FOOTING an unexpected bill is not an easy task. For most of us, it means scrimping and saving or getting some financial help from somewhere.

For Blenheim Palace, the bill is a whopping £40m over the next 20 years.

This World Heritage status site is one of Oxfordshire’s jewels. It would be a blow for us and the nation if it were not maintained to the highest standards which would, in turn, hit visitor numbers to our region.

Faced with such a maintenance and repair problem, it is understandable the palace is reviewing its ample land-holdings.

Now is the time to do so, as the need for housing in the county was laid bare in the strategic housing market assessment, and land ready to be developed at a premium as a result.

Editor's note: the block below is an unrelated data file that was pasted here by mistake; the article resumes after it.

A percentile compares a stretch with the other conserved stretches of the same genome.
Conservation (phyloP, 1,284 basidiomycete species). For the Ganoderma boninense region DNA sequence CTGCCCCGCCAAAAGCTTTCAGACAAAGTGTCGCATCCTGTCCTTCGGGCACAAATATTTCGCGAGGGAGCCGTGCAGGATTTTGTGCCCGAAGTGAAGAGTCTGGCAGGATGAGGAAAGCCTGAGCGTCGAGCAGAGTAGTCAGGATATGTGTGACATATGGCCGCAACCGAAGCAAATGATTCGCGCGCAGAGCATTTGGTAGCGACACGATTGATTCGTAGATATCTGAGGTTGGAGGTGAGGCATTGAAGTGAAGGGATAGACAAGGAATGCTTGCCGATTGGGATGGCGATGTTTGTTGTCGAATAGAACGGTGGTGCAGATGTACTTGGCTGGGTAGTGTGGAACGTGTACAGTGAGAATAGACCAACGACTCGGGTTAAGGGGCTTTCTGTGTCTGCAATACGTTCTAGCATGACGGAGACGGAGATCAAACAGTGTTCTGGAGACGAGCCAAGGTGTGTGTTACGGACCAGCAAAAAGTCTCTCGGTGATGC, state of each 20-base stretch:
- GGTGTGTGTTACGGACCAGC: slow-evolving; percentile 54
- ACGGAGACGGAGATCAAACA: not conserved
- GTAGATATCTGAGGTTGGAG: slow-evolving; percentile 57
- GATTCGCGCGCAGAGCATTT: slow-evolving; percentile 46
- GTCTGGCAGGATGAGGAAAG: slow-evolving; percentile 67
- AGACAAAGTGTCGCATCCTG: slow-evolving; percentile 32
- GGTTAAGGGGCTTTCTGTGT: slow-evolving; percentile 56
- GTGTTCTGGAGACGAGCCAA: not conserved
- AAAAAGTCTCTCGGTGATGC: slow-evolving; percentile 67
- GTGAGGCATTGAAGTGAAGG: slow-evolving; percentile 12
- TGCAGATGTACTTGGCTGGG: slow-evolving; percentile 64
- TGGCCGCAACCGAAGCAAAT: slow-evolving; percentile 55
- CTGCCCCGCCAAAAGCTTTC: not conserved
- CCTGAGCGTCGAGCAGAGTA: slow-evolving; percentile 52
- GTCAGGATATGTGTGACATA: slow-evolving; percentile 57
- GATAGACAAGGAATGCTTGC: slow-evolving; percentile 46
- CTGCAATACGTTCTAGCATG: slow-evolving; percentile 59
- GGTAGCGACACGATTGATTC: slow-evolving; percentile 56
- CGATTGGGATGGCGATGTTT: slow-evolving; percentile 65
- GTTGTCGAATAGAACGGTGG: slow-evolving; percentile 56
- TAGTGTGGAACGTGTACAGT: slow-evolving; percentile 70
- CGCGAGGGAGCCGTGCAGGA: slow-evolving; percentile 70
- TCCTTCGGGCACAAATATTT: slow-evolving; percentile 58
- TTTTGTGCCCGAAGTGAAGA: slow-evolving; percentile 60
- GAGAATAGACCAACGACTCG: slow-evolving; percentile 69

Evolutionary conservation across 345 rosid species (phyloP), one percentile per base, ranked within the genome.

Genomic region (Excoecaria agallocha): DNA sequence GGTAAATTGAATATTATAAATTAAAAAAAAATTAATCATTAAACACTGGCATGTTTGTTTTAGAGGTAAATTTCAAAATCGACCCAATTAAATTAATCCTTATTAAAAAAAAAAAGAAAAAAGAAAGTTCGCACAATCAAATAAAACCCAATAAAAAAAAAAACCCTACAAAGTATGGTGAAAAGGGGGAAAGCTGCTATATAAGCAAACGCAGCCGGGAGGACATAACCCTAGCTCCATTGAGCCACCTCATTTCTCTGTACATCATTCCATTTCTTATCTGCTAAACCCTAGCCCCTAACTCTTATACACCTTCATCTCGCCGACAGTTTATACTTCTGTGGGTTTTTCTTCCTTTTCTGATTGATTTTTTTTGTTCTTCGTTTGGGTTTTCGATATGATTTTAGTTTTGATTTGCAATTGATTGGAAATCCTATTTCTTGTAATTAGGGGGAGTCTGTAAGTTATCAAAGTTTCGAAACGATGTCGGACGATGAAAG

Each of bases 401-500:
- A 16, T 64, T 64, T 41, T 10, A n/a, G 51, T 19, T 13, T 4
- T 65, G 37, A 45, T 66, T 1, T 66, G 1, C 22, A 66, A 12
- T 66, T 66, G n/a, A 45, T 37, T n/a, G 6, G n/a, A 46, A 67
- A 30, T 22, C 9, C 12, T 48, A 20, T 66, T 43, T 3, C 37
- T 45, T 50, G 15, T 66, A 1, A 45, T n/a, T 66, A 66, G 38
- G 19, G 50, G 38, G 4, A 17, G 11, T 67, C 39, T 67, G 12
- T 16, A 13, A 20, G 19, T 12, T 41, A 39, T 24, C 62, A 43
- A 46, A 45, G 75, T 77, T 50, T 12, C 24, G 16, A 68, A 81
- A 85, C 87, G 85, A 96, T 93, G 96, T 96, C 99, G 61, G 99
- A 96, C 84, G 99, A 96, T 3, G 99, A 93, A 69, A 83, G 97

But the palace needs to weigh this up with the pressures on those who live around it.

It cannot fall for the temptation to sell off large tracts of land and pocket the cash – no matter how tempting that must be with the pressing need to find huge sums of money.

To do so could destroy the character of the towns and villages that neighbour the estate.

A fine balance must be met amid the pressure for housing.